Securing the Gold
Planning to host the Olympics takes years. The host city gets started even before they have been picked by the Olympic Committee. Once a host city is officially chosen, planning swings into high gear. "Olympic Committees, usually about three years out, start staffing and thinking about strategy. As soon as they get a security director on board, which is generally pretty early, we start talking to them," says Jim Dobrei, corporate vice president/director of sales and marketing, Garrett Metal Detectors, Garland, Texas.
PreparationTo pull off the Olympics, planning is key. Committees need to be set up to oversee the process and ensure things run smoothly. One of the first committees to be established for the 2002 Winter Olympics was the Utah Olympic Public Safety Command (UOPSC). It was created in 1998 when the Utah State Legislature passed Senate Bill 159-"Government Relationship to the Olympics." The bill created a unified organizational structure of law enforcement, fire service, public works, emergency management and emergency medical services from all government levels and involved jurisdictions to provide seamless public safety functions during the 2002 games. UOPSC is responsible for developing plans and policies, in conjunction with federal, state and local public safety agencies, to provide a safe and secure Olympic experience for athletes and visitors while maintaining regular public safety services for the residents of Utah.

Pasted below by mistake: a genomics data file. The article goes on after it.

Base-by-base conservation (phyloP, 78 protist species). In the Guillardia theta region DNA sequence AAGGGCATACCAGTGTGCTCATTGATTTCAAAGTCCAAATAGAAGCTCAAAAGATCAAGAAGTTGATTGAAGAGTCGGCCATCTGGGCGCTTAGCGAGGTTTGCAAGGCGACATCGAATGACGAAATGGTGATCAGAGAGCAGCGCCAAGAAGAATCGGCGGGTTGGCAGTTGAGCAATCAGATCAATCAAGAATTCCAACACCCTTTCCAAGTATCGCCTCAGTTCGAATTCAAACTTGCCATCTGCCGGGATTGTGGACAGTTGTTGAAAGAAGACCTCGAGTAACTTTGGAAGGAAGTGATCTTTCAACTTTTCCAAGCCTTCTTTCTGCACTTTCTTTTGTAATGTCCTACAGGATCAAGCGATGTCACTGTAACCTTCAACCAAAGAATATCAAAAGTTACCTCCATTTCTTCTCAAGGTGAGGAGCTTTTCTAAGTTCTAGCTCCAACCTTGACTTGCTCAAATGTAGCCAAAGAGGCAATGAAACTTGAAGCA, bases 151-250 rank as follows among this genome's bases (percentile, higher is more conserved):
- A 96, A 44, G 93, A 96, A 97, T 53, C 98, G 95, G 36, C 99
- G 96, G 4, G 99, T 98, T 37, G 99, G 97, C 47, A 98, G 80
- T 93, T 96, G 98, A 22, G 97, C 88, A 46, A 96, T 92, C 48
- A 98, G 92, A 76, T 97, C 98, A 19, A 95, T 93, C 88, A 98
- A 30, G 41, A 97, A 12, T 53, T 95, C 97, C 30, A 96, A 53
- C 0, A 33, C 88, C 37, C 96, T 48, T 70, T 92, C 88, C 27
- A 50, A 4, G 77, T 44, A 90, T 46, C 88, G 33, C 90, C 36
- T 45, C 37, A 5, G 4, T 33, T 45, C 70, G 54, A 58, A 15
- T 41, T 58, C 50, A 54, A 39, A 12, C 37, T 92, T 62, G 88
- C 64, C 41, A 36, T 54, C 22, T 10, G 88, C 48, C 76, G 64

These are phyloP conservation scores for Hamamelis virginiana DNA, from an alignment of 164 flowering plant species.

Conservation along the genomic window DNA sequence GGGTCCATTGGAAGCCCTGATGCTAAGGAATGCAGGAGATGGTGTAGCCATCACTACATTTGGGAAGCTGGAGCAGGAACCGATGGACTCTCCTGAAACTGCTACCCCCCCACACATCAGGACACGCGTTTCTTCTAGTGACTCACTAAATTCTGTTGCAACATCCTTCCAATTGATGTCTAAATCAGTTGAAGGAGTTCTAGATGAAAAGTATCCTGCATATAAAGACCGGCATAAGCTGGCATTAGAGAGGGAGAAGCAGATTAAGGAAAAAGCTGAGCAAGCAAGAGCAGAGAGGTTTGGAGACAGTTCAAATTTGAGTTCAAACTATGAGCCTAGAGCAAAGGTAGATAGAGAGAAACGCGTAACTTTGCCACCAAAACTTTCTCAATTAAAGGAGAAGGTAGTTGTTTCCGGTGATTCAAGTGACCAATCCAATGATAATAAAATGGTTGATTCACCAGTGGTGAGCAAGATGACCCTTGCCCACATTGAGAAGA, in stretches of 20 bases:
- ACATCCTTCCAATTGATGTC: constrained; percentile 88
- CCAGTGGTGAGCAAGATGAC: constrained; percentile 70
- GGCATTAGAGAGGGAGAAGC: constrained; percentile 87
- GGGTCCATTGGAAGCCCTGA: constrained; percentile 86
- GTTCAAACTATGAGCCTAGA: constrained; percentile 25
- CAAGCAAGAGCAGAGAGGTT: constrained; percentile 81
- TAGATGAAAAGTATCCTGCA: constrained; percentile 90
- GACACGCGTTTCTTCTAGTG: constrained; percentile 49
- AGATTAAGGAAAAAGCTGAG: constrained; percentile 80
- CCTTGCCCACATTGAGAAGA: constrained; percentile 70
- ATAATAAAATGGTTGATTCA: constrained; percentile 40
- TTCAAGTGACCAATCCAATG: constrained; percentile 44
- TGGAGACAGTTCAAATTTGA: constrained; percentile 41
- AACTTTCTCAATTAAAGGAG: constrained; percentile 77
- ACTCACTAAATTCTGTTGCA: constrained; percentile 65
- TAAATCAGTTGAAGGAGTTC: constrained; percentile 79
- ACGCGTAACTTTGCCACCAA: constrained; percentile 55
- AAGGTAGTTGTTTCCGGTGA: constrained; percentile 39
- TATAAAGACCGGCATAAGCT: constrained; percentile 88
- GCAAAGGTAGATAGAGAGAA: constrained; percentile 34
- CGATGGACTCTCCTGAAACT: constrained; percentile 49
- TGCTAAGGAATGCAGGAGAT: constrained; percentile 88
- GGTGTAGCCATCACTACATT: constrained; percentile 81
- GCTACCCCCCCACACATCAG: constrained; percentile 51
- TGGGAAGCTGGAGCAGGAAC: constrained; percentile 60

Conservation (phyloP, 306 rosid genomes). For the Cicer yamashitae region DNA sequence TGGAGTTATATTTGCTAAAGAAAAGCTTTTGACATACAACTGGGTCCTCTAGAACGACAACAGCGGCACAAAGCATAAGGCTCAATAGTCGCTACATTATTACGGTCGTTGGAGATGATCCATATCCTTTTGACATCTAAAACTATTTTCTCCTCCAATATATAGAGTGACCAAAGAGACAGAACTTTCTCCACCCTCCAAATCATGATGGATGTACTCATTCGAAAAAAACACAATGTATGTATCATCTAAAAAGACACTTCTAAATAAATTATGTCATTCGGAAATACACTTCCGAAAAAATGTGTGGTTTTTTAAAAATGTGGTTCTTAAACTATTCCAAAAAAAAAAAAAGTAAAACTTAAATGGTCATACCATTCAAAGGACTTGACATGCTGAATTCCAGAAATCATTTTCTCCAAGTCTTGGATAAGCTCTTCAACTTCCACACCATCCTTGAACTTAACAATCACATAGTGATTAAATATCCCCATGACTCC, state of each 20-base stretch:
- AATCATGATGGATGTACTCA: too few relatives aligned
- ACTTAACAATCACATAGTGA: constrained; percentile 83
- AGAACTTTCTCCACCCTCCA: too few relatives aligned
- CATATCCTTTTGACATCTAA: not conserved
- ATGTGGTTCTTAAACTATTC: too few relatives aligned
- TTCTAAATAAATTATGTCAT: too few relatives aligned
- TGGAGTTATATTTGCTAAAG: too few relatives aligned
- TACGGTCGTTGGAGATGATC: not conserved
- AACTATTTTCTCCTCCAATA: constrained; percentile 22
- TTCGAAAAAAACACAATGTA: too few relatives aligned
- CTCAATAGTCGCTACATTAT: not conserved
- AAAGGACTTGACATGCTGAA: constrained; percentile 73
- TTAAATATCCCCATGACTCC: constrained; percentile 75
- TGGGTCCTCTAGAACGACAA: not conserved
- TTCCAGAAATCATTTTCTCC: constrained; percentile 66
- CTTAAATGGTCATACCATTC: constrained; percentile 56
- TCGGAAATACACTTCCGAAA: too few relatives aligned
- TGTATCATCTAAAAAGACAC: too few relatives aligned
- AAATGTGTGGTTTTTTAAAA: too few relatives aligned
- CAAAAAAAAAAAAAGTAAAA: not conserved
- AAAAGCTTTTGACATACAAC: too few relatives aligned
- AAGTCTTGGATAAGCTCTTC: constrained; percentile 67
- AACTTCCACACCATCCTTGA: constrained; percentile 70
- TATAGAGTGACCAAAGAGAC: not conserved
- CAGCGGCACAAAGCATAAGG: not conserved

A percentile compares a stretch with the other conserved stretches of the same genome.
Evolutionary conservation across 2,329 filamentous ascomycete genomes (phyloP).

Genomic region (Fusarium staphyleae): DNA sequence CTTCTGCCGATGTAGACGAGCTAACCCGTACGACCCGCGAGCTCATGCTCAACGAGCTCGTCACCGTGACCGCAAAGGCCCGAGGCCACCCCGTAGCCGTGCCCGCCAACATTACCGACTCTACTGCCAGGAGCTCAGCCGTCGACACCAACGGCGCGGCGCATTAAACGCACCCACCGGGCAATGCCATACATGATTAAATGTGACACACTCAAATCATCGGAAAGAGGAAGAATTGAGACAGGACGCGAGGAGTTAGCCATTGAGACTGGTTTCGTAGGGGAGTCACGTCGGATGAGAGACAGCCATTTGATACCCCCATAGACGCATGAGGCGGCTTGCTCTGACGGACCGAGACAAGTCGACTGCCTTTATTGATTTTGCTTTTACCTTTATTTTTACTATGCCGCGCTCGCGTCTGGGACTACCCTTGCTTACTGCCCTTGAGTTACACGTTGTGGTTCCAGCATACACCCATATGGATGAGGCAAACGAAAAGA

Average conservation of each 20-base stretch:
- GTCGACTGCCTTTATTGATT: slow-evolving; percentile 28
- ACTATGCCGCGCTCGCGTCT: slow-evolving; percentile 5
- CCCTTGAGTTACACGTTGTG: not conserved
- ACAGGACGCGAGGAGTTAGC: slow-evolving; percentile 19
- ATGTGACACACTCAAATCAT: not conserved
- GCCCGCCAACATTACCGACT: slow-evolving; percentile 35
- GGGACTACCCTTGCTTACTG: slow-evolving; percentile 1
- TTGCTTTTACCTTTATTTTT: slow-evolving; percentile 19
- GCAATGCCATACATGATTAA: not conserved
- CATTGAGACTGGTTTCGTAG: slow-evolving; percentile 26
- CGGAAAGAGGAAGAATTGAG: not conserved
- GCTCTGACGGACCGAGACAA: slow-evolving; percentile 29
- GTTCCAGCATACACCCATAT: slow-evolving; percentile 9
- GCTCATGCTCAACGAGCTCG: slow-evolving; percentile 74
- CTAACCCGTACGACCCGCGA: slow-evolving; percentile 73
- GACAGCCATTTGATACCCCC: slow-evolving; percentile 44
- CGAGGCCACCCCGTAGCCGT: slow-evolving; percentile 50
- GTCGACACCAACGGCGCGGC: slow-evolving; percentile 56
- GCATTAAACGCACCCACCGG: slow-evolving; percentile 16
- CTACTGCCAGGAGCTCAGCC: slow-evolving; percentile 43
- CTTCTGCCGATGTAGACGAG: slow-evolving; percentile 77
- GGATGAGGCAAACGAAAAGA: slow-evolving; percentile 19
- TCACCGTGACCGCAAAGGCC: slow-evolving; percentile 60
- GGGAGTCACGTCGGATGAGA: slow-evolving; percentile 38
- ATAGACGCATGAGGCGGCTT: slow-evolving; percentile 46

There are 20 members that make up the UOPSC Command. Robert L. Flowers is the chairman. He has over 23 years experience in law enforcement. The other members come from all kinds of backgrounds and experiences, which just enhance the Committee's capabilities.
The Committee's planning process began as soon as Salt Lake City won the bid to host the 2002 Winter Olympic Games. UOPSC decided the best way to prepare for the games was to use plans and procedures that are used everyday. They enhanced them to handle an event the size and scope of the Olympics. "UOPSC is really an amazing organization which demonstrates how federal and local law enforcement agencies can really work together to put together a much more comprehensive security plan than I think has ever been assembled for any event," says Lou Chiera, director of Olympic marketing, Sensormatic, Boca Raton, Florida. Also, lessons learned from previous games have been incorporated into UOPSC's plan.
Another committee that was established early is the Salt Lake Organizing Committee (SLOC). SLOC is in charge of everything Olympic. Mitt Romney heads the committee. He was chosen to replace the original committee leader after the scandal involving unethical practices to win the bid.
Once the committees are in place, the sponsors and suppliers get involved. Sensormatic is the official electronic security supplier as well as sponsor for the 2002 Winter Olympics. Garrett Metal Detectors is the official supplier to the games for metal detectors. Both companies have a long-standing relationship with the Olympics. "We have been supplying metal detectors to the Olympics since 1984 and that is the first time they used them," says Dobrei. "Our relationship with the Olympics started back in 1996 when we were named as the first ever electronic security supplier," says Chiera.